Legends of Horror, Disc 10

This disc really points up why I probably shouldn’t be doing these reviews. I loathe gore flicks and what now seems to be standard slasher horrorshows, with their oodles of “blood” and crazed killers. I almost stopped watching the first flick 20 minutes in—and that might have been the right decision. So if you’re a fan of stupid bloody horror, just ignore these reviews. If you’re a true connoisseur of “holiday axe murderers” and the like…I really don’t want to know about it.

Silent Night, Bloody Night, 1974, color. Theodore Gershuny (dir.), Patrick O’Neal, James Patterson, Mary Woronov, Astrid Heeren, John Carradine, Walter Abel. 1:28 [1:21]

The idiocy starts right at the beginning, as a man whose coat is on fire runs from a house into a snow-covered field—and doesn’t drop-and-roll, even by accident. Nope. No matter how often he falls down, it’s always forward and he gets back up and keeps running as he’s burning to death.

But that’s a flashback. Today, we have a long-abandoned house about to be sold. The devil-may-care adulterous lawyer up with his hot French girlfriend to sell it for quick cash, by order of an owner he’s never met—and, of course, staying the night in the abandoned house, not in the motel the town council suggests. People always respond to mystery messages by going, one at a time, usually unarmed, to meet their fates. And, if you want to stretch things far enough, you could conclude that Only The Good Survived…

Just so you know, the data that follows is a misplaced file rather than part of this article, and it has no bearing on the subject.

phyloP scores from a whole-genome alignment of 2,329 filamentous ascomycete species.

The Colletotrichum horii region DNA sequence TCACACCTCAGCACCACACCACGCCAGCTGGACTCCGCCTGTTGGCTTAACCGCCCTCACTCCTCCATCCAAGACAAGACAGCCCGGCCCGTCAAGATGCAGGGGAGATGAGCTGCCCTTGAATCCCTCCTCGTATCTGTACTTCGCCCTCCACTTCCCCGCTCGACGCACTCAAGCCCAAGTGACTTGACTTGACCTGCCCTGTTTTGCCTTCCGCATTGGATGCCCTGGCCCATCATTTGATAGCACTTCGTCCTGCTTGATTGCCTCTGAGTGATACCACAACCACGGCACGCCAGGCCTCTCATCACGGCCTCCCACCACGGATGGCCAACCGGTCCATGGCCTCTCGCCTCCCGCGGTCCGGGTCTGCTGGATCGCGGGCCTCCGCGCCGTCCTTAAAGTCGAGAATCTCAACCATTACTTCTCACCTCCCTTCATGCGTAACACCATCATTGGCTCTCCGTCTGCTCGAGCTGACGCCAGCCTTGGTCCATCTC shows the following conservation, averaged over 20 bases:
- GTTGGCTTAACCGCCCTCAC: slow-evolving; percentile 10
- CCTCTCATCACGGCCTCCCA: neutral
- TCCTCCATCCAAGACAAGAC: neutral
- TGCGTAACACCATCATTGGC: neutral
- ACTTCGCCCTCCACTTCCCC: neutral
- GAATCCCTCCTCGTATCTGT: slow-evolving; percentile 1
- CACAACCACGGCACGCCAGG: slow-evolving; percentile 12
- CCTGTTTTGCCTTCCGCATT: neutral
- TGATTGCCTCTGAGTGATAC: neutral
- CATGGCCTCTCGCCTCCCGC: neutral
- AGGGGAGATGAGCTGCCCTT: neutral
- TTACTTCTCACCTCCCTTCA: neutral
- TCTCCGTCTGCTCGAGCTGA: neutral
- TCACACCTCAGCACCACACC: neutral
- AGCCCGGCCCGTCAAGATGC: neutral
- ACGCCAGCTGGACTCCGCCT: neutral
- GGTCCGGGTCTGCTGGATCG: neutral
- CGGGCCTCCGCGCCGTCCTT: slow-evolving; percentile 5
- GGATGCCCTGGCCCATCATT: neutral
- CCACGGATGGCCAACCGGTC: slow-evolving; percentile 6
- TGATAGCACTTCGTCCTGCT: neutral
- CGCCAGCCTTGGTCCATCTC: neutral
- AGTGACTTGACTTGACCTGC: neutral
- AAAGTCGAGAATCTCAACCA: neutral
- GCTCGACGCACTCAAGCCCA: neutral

Awful, awful, awful. Badly filmed, poorly acted (John Carradine doesn’t help matters and Patrick O’Neal is a joke), crappy direction, poor production and a worthless screenplay. Maybe the one good thing it has going is the opening music—a minor-key arrangement of Stille Nacht, Heilige Nacht that’s surprisingly unsettling. I’m being exceedingly generous by my own standards to give this piece of trash $0.25.

Horror Express (aka Panic in the Trans-Siberian Train), 1972, color. Eugenio Martin (dir.), Christopher Lee, Peter Cushing, Alberto de Mendoza, Julio Pena, Angel del Pozo, Telly Savalas. 1:28.

This is a cross between science fiction and horror, beginning with an expedition in China but with all the action taking place on the Trans-Siberian Express. A British anthropologist has discovered a “fossil”—some sort of caveman or missing link encased in a block of ice. Another scientist is returning with his assistant. The train also includes a count, countess, their crazed Russian priest, a beautiful spy, and a police chief—and an engineer who studied under Tsiolkovsky, the early Russian rocket theorist.

All of which comes into play as we get one corpse and another, in both cases with wholly white eyes. After one scientist (who’s also a medical doctor) notes that the eyes on a steamed fish at dinner are wholly white, he does an autopsy on the second victim—and finds that the brain is entirely smooth, which (he intuits) means that their memories have all been sucked out. Okay…well, things continue, and we learn much more along with quite a few deaths along the way, all with the same briefly-horrible eye-bleeding/eye-whitening scene, always in the dark or near-dark. I won’t give more of the plot away, such as it is, except to note that it ends with a deliberate train crash but also most potential victims saved. We get mind/being transfer and even blind zombies of a sort.